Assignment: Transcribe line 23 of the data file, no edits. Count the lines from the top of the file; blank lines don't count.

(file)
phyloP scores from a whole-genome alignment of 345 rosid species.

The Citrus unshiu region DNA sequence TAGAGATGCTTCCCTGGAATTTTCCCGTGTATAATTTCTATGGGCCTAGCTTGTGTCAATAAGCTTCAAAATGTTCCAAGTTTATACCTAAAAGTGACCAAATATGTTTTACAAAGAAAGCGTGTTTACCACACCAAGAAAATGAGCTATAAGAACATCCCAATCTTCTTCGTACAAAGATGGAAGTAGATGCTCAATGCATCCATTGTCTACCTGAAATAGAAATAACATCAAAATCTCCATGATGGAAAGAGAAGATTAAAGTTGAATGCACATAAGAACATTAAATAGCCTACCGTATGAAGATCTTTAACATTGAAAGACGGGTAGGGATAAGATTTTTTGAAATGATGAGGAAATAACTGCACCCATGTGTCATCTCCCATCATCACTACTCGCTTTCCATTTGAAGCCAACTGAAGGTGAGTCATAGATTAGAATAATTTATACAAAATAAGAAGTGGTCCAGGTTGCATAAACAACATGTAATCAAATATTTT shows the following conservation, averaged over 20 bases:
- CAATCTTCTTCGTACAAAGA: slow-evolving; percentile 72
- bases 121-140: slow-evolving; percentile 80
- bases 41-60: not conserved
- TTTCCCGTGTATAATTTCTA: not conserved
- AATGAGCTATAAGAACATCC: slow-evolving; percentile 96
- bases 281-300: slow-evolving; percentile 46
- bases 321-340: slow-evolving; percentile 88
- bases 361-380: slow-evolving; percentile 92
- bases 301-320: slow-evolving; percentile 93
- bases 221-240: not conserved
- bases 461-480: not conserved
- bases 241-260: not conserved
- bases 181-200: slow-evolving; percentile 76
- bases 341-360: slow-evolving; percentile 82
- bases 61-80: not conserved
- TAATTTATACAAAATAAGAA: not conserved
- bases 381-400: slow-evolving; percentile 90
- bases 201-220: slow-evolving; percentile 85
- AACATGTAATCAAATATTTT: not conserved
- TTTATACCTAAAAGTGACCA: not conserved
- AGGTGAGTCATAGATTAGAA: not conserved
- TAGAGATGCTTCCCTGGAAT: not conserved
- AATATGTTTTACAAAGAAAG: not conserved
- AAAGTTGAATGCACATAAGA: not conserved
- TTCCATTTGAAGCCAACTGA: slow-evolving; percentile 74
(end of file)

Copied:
- AGGTGAGTCATAGATTAGAA: not conserved